The photo above is of an elderly woman whom I'd noticed deep in thought and prayer as she held her offerings in her hand. I don't know what she was praying for - perhaps her thoughts were for a victim of the attack, but in all probability it was a personal prayer unconnected to the bombing. I say that because the abiding impression I had was that Bangkok had moved on, as indeed do all cities that suffer at the hands of terrorists. Everything was as it had been before. The dancers and musicians, the street vendors, the worshippers, and tourists like myself - all were in place. The terrorism had caused heartache and bereavement, but it had been a futile and pointless act which had no lasting impact on the shrine. So it should be.

We will now happily return to all that is good about the shrine which makes it a great spectacle, worth visiting.


The Erawan Shrine, though tiny by the standards of the world's great religious sites, is a riot of colour and sound and smells.

Ceremonial offerings to the statue of Phra Phrom are made in the form of floral garlands, fruits and even teak elephant models so that the prayers of the faithful may be heard and answered. And in addition to the brilliant yellow of marigold flowers, and the contrasting colour of other flowers such as lotus and jasmine, incense is burned creating a heavily smoky atmosphere, and musicians play and dancers dance.

All around, people are going about their business, saying their prayers, or just watching as interested onlookers, and vendors are busy selling both to the faithful and to the tourists. The vendors surrounding the shrine sell flowers, candles and incense. The proceeds of the religious offerings are handled by a charity and funds are distributed to charitable organisations and hospitals in Thailand. Beyond the shrine and the courtyard at a discreet distance, souvenirs and more prosaic items are for sale, including small touristy religious icons and lottery tickets.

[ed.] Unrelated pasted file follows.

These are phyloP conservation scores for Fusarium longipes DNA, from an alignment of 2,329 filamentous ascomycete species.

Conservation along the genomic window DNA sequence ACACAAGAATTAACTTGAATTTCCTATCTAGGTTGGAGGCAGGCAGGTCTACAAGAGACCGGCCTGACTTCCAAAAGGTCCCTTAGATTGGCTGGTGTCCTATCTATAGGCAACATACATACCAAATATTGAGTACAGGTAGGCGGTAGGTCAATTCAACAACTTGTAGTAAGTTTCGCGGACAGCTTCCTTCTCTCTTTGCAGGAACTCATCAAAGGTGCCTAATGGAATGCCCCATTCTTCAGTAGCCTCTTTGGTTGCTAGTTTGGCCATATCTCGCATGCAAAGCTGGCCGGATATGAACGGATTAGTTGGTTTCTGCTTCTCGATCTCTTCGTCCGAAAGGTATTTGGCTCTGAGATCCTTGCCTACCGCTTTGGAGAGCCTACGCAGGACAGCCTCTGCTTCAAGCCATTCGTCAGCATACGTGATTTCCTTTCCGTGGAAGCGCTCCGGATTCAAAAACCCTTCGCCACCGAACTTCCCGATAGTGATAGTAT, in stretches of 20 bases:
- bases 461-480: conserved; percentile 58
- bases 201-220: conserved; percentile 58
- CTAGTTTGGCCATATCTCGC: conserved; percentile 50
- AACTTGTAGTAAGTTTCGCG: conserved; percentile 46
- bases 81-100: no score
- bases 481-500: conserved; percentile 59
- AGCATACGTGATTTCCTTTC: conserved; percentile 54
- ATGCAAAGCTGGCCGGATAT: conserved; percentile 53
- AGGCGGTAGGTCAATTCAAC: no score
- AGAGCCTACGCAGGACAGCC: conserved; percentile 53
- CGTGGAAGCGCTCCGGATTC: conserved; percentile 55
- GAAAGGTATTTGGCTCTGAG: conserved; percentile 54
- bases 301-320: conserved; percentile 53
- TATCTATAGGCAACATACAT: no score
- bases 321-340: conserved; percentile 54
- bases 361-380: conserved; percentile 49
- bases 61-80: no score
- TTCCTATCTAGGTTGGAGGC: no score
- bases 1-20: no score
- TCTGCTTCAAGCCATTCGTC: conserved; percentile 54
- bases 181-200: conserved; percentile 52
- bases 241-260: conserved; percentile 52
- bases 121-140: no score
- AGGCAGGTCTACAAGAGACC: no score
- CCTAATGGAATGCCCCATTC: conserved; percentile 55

There is a resident traditional dance troupe and some musicians at the site who can be hired by worshippers who wish for accompaniment as they pray. The cost of hiring the elaborately made-up dancers to perform varies between about 250 and 720 baht, depending on how many of the troupe the worshipper chooses to hire. Up to eight dancers are available. While the dancers perform, the musicians will play xylophones and double-sided drums. The dancers don't have an easy time of it because they have to be available throughout the day to perform when requested, and the burning of incense can choke the lungs. And bare foot dancing also leads to sore feet. It is, however, a satisfying opportunity for these classically trained dancers to perform for the faithful (whilst at the same time providing a free and interesting cultural spectacle for tourists).


Colourful umbrellas provide shade at the shrine


The brilliance of the flower garlands makes the shrine a colourful spectacle


A dancer in traditional costume


Those who wish to offer a prayer and a little more, can pay for musicians and dancers to accompany them. During the day, these are always in atttendance